22 Jan
2019

Amazon named most valuable brand in the world, as streaming giants Netflix and iQiyi see massive growth

  •  Amazon retains top spot in the 2019 Brand Finance Global 500 ranking
  • Netflix and iQiyi revealed as boasting the fastest growing brand values
  • Ferrari reclaims title of world's strongest brand, with Sberbank following

In this year's Brand Finance Global 500 2019 report, unveiled today, Amazon has solidified its position as the world’s most valuable brand – with Microsoft and Huawei seeing significant year-on-year growth, and streaming giants Netflix and iQiyi rising rapidly up the ranks.

Last year, Amazon supplanted Google as the world’s most valuable brand, and over the past 12 months saw its value grow by a further 25% to put increase the ground ahead of second placed Apple. It caps a banner year for the Amazon, with the brand crossing the $1 trillion threshold on Wall Street for the first time in its history last year. Central to its success is its diversifying portfolio, with Brand Finance noting that “it seems no industry is safe from the threat and power of Amazon”, adding: “When the company announced a joint initiative with JPMorgan and Berkshire Hathaway, health insurance stocks – including UnitedHealthcare, Cigna, and Anthem – saw a significant loss just one day after the news hit.”

In fact, diversification is a recurring theme in a number of brand value success stories last year. For instance, Microsoft saw a 47% jump in brand value, its “transformation to a cloud-centric business model” identified as a key driver of its economic success in 2018 (when revenues increased by 17%). The takeaway? Don’t stand still – innovation and adaptation hold the keys to success. David Haigh, CEO of Brand Finance, reflects: “There is a reason the saying ‘do not put all your eggs in one basket’ has been around for centuries. The advice is clear: a business cannot concentrate all its efforts and resources in one area and expect to survive long-term. The brands that evolve and experiment in new sectors, like Amazon and Microsoft, are the ones who will continue to outperform competitors; while the brands that are slower to adapt or diversify will miss a key opportunity to grow brand value.”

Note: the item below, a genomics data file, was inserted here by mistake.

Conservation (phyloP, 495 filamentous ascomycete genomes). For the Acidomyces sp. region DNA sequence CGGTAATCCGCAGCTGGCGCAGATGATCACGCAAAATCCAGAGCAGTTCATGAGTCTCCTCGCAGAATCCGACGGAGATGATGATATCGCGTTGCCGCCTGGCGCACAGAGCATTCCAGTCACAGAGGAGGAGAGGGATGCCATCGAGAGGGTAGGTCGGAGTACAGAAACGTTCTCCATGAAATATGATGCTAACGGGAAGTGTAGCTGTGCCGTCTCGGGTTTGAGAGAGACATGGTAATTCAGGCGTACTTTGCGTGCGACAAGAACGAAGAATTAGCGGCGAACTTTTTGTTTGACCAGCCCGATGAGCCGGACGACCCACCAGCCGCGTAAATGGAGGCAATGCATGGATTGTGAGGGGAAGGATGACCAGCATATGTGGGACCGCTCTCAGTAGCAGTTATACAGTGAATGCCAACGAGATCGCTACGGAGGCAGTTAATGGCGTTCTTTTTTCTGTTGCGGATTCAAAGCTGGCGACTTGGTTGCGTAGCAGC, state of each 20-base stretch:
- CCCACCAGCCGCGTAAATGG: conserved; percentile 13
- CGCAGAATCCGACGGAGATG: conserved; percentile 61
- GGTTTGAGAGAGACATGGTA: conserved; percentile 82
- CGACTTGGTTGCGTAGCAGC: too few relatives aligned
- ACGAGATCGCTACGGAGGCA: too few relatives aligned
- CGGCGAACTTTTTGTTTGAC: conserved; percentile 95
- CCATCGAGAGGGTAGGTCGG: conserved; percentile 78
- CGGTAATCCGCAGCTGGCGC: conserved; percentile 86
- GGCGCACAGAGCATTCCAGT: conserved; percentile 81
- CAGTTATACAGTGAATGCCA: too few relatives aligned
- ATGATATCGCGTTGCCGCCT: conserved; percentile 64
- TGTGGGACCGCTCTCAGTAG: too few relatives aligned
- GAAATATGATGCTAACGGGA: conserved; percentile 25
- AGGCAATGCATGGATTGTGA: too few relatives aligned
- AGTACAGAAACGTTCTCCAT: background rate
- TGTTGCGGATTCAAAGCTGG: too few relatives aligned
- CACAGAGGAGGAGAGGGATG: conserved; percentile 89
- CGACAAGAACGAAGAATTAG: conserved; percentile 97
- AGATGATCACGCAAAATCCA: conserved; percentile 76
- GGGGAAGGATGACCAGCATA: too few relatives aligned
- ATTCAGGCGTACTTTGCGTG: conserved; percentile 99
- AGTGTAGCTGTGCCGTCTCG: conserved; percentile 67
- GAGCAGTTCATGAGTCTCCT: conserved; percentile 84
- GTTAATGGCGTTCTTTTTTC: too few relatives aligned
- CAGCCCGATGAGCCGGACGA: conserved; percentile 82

The 20 most valuable brands (with last year’s rank in brackets) are:

Rank

Brand

Brand value ($bn)

Brand value % change (YoY)

1 (1)

Amazon

187,905

24.6%

2 (2)

Apple

153,634

5%

3 (3)

Google

142,755

18.1%

4 (6)

Microsoft

119,595

47.4%

5 (4)

Samsung

91,282

-1.1%

6 (5)

AT&T

87,005

5.6%

7 (7)

Facebook

83,202

8.7%

8 (10)

ICBC

79,823

34.9%

9 (8)

Verizon

71,154

13.3%

10 (11)

China Construction Bank

69,742

22.8%

11 (9)

Walmart

67,867

10.4%

12 (25)

Huawei

62,278

63.7%

13 (13)

Mercedes-Benz

60,355

25.9%

14 (29)

Ping An

57,626

76.7%

15 (12)

China Mobile

55,670

4.6%

16 (26)

Agricultural Bank of China

55,040

47.5%

17 (15)

Toyota

52,291

19.7%

18 (18)

State Grid

51,292

25.3%

19 (17)

Bank of China

50,990

22.1%

20 (47)

WeChat

50,707

126.2%

Last year we identified the rise of Chinese brands as a trend to watch and brand presence from the country increased to $1,307.4 billion this year, breaking the US$1 trillion mark for the first time. Almost half of the top 20 are now Chinese brands, with WeChat experiencing a 26% rise in value – its influence is reflected in the way the brand has successfully created a digital ecosystem for its 1 billion Chinese users to instant message, read, shop, hire taxis, and more.

The world’s fastest growing brand also originates in China, with online video platform iQiyi entering the Global 500 list for the first time with a brand value of $4.3 billion, up 326% on last year. The Baidu-owned platform hosts over 500 million monthly active users, illustrating the growth in demand for media content from Chinese consumers. Interestingly, the fastest-growing brand outside of China was another streaming giant, Netflix, which saw its brand jump 105% (to $21.2 billion). In the same way that online shopping is challenging traditional bricks and mortar businesses (Walmart, for instance, dropped out of the top 10 list for the first time), disruptors in the media space are clearly reaping the rewards.  

An alternative measure of a brand is ‘strength’ rather than ‘value’, wherein a brand strength index (BSI) metric is used considering marketing investment, stakeholder equity, and business performance. On this alternative measure, Ferrari came out top – reclaiming a title it last held in 2014. Russia’s Sberbank registered as the second-best brand in terms of strength, while the Big Four professional services firms also achieved noteworthy performance, with three posting the same elite AAA+ brand rating as Ferrari.

The ten ‘strongest’ brands (BSI score in brackets) were:

  1. Ferrari (94.8)
  2. Sberbank (93.1)
  3. Deloitte (91.2)
  4. WeChat (90.4)
  5. McDonald's (90.3)
  6. Intel (90.3)
  7. Rolex (90)
  8. Neutrogena (89.9)
  9. Coca-Cola (89.9)
  10. PWC (89.8)

The next edition of WTR will present in-depth analysis of the Brand Finance Global 500, and the key takeaways for trademark professionals.  

Trevor Little

Editor

[email protected]